Category Archives: Photos

Objects that find other Objects

Whilst I’ve been busy upgrading my kit (ah ha you say), there hasn’t been much output photographically. There’s a big project looming, slowly the bits and pieces are falling together and that’s kept me busy. But sometimes, out on the bike doing this and that, I come across something that looks like something that I’ve photographed before, and so out comes the camera from the saddlebag (or a zippy ride back home to pick up said gear) and ‘snap’! Now an old picture has a friend and makes it nicer to view, just a bit anyway.  
How often does one see so many trucks (or buses) parked together?


Reaching up or floating away?




An exercise in surprise

How do we view ourselves? How do we think others see us? Maybe we all think in terms of how we’d like to see ourselves/others to see us, and we get the two confused.

I took a series of about 60 self portraits and learned that I utterly hated nearly all of them. This was a real surprise, I squirmed upon loading them on the screen. Who’s this guy? So there’s only one thing to it….take more…..and more and more. Why? It’s novel and unnerving, uncomfortable, and I’d rather be taking pics of lovely people or scenery. If it’s to be ugly, what about some graffiti even dirty shoes found on the street, but not me!  I don’t think anyone want’s to see these pics; and consequently the correct thing to do is what feels least natural, most polar opposite of the instinctive behaviour; to hide behind the viewfinder, or even to not take photographs at all. So I’m going to take more.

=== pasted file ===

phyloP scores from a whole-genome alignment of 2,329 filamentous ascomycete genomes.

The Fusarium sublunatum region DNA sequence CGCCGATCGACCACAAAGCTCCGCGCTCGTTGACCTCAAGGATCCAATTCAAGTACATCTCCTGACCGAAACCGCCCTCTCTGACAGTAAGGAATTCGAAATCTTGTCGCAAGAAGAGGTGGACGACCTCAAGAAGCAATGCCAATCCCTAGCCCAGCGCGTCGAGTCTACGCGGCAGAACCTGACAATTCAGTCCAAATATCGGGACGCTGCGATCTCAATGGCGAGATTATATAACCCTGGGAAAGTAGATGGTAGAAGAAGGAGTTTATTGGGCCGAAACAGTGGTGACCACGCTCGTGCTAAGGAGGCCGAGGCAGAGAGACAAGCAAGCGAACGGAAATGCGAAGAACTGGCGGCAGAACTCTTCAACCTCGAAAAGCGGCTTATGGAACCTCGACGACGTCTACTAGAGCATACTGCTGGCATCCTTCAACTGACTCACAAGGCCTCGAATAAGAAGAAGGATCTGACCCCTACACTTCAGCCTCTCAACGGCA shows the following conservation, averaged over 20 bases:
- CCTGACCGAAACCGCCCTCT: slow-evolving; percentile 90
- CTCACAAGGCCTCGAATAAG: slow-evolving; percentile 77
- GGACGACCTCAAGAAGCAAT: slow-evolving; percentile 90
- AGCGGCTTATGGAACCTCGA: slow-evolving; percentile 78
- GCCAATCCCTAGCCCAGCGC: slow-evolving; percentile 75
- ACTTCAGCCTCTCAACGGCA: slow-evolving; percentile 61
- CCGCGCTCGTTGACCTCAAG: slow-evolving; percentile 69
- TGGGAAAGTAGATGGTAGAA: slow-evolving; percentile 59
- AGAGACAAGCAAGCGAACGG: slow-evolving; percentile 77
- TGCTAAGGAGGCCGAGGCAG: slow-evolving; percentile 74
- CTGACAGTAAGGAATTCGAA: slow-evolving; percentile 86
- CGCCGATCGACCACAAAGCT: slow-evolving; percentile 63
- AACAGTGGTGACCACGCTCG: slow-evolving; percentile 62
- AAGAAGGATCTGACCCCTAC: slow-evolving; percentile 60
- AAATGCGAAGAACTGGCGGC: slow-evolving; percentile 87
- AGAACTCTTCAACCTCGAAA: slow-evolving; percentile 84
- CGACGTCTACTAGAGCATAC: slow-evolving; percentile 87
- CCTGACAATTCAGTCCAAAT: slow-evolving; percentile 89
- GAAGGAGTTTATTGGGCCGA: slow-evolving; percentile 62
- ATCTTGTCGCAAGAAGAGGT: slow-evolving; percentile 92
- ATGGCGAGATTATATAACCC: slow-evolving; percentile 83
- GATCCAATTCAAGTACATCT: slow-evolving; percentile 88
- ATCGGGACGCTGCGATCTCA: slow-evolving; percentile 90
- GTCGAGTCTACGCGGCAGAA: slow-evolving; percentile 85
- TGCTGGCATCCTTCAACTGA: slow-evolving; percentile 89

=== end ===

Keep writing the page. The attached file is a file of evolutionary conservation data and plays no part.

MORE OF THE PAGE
The anticipation is actually strangely exciting, both in the sense that I think the outcome will be novel, and because it’s challenging in an unexpected way. I’m expecting to find this to continue being outside of the ‘comfort zone’ and I don’t know why, it’s not like I have a poor self image or am abashed for some physical extra or missing bits. But through the lens is different to in a mirror, so much so that it felt as a rude awaking of the fact – pictures do distort reality, some realities more than others. If you don’t believe me, try it yourself! What a hoot!

Where there’s petrol, there’s fire